That is until Saturday 19 December 4pm and I can’t say I’m surprised but gutted 😭 (I literally broke down in tears!) that the last minutes announcement and shortening of the Christmas “guidelines” means our Christmas plans are, as are so many, thrown into the air. Thank goodness I’d booked a Sainsburys Christmas delivery slot for Christmas week just in case! 🤣 To be honest every since the rates started rising again we have continued debating with my mum and dad what to do but the decision was made and settled on that we would go up. We were due to be tested the just before hand under the ONS survey we have been taking part in which would give us some reassurance assuming the test was negative! But the decision has been taken out of our hands now, and whilst living in Waverley we are in tier 2 (whilst the rest of Surrey is in tier 4) we are technically able to travel to mum and dad’s the “guidelines” of Christmas day only mean it is just not feasible. Who wants to make a 200 mile round trip for one day? It’s just not worth it!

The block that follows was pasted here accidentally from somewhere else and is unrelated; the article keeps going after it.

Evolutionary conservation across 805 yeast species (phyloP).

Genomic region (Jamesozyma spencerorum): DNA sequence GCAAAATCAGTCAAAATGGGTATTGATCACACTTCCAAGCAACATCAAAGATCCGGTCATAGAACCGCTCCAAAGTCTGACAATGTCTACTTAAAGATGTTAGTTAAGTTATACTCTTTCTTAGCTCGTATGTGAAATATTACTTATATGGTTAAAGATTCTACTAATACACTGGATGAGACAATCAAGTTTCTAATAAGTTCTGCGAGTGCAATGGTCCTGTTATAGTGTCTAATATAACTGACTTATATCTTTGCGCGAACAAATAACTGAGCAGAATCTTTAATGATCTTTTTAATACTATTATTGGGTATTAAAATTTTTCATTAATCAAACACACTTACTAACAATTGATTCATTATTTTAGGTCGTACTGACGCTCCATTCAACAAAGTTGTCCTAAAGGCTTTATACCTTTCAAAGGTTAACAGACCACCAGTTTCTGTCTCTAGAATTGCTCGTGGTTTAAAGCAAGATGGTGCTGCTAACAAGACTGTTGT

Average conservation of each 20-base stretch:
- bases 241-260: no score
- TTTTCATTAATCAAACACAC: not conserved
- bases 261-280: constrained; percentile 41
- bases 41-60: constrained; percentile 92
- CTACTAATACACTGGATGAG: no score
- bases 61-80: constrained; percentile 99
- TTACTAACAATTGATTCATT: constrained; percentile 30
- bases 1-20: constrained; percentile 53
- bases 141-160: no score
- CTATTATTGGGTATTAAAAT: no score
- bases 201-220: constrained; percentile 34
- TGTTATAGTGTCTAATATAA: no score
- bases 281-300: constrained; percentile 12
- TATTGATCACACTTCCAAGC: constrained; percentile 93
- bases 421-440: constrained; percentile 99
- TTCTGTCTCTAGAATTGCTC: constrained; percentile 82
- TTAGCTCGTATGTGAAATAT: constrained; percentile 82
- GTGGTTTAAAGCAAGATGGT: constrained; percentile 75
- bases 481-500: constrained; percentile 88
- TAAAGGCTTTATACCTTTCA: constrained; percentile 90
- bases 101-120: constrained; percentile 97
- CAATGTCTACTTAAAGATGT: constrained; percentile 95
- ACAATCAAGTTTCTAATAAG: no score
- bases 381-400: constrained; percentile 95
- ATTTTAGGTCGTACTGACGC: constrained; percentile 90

So its Christmas at home just the four of us and the kids seem fine with it. James (6 yr old son) did say “its sad” but I think he understands and they will still have all their present and we will make the day a special family day. Skype/zoom will be well used …. lets hope the internet and the various companies can cope with what will no doubt be a huge demand!😜
Yes Christmas will be different this year, but it is not cancelled. There will of course be people who go ahead with their plans regardless, everyone has their own opinion. We all need to think about the possible consequences of our actions, make their our own decisions and live with them.